The laser runs at 50Hz, and since there are about 100 "pixels" to fill the 4in wide material, the refresh rate for the whole image is about 0.5fps. So the speed is limited by the laser and would increase with material size. Certainly gaming and videos require at least 30 fps, but many applications do not, like visualization of medical images.
The same bit of plastic can be re-used for every image, and there are more videos that show the material being re-used. Check out the BBC coverage: http://www.bbc.co.uk/news/science-environment-11685582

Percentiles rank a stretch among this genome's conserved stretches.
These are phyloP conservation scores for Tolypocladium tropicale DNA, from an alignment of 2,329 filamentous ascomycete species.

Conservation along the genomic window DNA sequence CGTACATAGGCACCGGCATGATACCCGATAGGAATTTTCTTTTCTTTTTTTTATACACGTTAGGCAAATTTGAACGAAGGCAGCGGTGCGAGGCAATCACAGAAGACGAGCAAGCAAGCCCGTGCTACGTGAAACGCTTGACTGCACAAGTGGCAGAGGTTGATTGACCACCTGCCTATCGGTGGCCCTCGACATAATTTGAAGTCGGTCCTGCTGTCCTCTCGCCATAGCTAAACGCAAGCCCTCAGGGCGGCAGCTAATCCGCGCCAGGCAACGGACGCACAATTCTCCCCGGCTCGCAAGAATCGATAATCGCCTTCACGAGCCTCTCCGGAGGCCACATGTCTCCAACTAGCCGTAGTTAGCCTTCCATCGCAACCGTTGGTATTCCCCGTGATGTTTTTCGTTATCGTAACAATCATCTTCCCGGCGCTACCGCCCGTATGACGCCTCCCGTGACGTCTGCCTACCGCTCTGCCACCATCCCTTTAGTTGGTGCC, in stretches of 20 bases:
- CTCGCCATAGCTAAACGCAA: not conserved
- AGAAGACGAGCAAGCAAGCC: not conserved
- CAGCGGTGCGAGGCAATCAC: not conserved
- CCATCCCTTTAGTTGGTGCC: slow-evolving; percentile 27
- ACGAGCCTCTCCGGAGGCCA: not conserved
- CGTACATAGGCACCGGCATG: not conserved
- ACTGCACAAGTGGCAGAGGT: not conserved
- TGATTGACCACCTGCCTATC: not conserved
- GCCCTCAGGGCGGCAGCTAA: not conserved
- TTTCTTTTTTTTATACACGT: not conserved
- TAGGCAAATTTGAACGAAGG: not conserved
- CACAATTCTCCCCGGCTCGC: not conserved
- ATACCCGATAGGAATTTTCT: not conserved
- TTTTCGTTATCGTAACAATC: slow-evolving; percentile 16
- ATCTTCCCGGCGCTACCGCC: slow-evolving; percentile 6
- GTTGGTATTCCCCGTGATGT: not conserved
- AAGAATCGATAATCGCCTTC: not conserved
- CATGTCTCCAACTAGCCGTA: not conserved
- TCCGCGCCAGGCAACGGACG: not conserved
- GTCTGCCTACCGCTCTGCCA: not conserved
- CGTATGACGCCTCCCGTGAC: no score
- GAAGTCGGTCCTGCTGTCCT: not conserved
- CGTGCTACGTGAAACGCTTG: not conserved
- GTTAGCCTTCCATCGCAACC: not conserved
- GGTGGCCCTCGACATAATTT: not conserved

It is not a "real" hologram because there is not a "real" object on the table. It is a holographic stereogram, like a magic eye, but with many perspectives of the object encoded rather than just the two. The different pixels of the display are what is transmitted, and then the lasers used to write the material. Look up integral imaging, or there a number of good books on these principles, like "Holographic Imaging" by Benton.